“Consider it a great joy, my brothers, whenever you experience various trials, knowing that the testing of your faith produces endurance. But endurance must do its complete work, so that you may be mature and complete, lacking in nothing.” James 1:2-4
This is a pretty well known verse, one we pull out often during times of trial or suffering. And it’s easy for me to read it, ponder it, and immediately set it aside for sometime in the future when I really need it, when I’m going through trials.
In fact, it’s sort of easy for me to romanticize this verse, to look at it and say to myself, “Gosh, when I go through all of those great trials God will send my way (because I’m such an awesome Christian and awesome Christians go through great trials), God will test my faith and it will be amazing because I’ll come out of it so much more mature and complete.” Am I the only one who does this?
When I read this the other day, however, I looked at it differently. I got stuck on the “various trials” part, and suddenly it hit me. This verse isn’t just about certain types of trials, big ones or crazy ones or really obvious, out of the ordinary ones. This verse is about various trials, all sorts of trials, including the little, nagging, seemingly inconsequential trials I encounter every day.
I’ve been pretty tired recently (can I get an Amen?), so of course that means I’ve also been pretty irritable recently. My house is never clean, the laundry is never ending, and I swear my dog is shedding excessively just to spite me. I get in these moods where my heart starts to race and I clench my jaw and I go into rage-cleaning mode, where nothing or no one is safe in my path. Somehow this always happens at the same time my toddler wants me to play catch with him, so he follows me through the house with his baseball and glove screaming “You ready? You ready Mommy? You READY??” as I race around in an attempt to rid my house of any remnant of mess. Being a mom is full of little tasks, ever-changing duties, and an endless cycle of caring for and cleaning up after little ones.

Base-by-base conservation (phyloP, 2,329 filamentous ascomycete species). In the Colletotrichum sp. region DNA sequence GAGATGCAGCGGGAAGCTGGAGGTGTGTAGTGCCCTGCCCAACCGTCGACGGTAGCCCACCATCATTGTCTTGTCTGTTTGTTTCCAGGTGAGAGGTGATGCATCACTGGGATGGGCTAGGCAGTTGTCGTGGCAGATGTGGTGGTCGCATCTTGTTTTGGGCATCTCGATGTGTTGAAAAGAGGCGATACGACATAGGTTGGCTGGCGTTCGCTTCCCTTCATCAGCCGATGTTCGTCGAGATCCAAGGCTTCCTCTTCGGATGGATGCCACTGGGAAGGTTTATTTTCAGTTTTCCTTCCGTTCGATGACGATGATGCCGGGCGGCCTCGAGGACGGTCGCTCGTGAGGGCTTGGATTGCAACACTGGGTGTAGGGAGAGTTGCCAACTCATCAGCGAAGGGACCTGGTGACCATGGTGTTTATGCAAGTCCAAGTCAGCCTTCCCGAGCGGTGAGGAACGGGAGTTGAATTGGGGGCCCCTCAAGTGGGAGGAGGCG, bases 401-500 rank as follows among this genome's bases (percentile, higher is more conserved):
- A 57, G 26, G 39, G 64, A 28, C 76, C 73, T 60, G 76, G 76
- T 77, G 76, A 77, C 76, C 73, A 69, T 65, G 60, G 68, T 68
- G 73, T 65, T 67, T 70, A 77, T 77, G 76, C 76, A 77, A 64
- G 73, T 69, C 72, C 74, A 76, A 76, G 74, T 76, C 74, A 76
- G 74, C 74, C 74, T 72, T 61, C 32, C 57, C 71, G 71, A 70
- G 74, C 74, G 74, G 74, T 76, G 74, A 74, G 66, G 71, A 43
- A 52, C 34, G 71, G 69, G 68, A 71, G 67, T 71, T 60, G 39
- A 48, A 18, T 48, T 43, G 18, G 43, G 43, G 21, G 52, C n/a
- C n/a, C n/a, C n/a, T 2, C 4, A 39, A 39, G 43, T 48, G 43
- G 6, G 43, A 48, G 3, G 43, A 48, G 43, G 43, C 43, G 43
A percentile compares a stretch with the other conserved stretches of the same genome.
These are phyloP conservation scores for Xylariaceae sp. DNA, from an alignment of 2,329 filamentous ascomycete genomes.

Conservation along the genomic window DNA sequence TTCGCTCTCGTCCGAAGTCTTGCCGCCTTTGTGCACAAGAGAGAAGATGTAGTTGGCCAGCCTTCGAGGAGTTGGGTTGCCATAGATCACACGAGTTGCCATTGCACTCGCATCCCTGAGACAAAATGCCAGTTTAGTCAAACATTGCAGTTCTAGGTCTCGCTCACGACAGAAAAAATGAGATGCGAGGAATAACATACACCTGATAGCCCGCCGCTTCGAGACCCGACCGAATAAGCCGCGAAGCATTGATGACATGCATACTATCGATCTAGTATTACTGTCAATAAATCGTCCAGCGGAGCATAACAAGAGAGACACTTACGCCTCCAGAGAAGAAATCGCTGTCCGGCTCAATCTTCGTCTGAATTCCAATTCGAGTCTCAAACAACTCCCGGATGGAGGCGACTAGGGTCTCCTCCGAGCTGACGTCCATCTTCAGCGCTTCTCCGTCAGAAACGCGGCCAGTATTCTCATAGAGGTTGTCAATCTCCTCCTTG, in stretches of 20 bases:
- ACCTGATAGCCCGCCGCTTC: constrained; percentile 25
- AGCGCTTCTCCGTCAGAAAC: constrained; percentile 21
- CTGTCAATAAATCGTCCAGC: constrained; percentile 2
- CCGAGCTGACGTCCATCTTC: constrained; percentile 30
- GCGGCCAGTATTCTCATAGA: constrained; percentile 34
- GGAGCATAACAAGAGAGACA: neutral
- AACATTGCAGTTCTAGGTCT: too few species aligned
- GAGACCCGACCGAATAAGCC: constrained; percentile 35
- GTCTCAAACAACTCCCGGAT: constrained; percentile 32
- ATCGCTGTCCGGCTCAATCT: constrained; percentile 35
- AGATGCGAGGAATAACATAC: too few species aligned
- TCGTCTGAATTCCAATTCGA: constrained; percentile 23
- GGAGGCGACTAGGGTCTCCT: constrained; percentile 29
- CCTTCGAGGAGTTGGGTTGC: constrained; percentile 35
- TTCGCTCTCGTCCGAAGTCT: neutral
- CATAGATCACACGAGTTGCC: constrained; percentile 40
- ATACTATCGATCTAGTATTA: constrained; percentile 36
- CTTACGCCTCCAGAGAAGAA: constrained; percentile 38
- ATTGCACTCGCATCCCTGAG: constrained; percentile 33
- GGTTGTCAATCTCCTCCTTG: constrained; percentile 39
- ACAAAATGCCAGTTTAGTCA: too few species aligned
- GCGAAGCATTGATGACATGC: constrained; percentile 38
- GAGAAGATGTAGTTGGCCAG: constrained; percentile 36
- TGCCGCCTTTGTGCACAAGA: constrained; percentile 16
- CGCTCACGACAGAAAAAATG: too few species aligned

What I realized when I read this verse the other day was that right now, these are my various trials. They may not seem like much, but they are constant, and it matters how I respond to them. God isn’t calling me to joy in some far off, hypothetical trial. He’s calling me to joy now, in the little trials I experience daily.
If I reserve my biblical response to trials for those big, crazy trials that I expect to come my way in the future, I’m really missing out on an opportunity for my heart to be transformed. It’s in the little things that God will test my faith, in the little things that He will produce endurance.
So how can I work to consider it a great joy when my house is a mess and my toddler is screaming at me and my baby hasn’t slept and my German Shepherd is molting? It definitely comes back to prayer for me. The only way I can allow my heart to be open to anything other than anxiety in these moments is to stop and pray. I don’t do it nearly enough, but when I do, He is faithful to respond, to calm my spirit, to let me breathe, to remind me that no, the world is not ending because I have to sweep for the third time in one day.
When I pray, I’m letting God in. I’m saying to Him, “Okay God, here I am. I’m here, and I know you’re here, and I need your help.” Sometimes I think that’s all He wants us to do, just admit that we need his help. It’s so easy to clench our jaws and try to do it all by ourselves, but then we miss the chance to let God in, to let Him test our faith, to let Him transform us.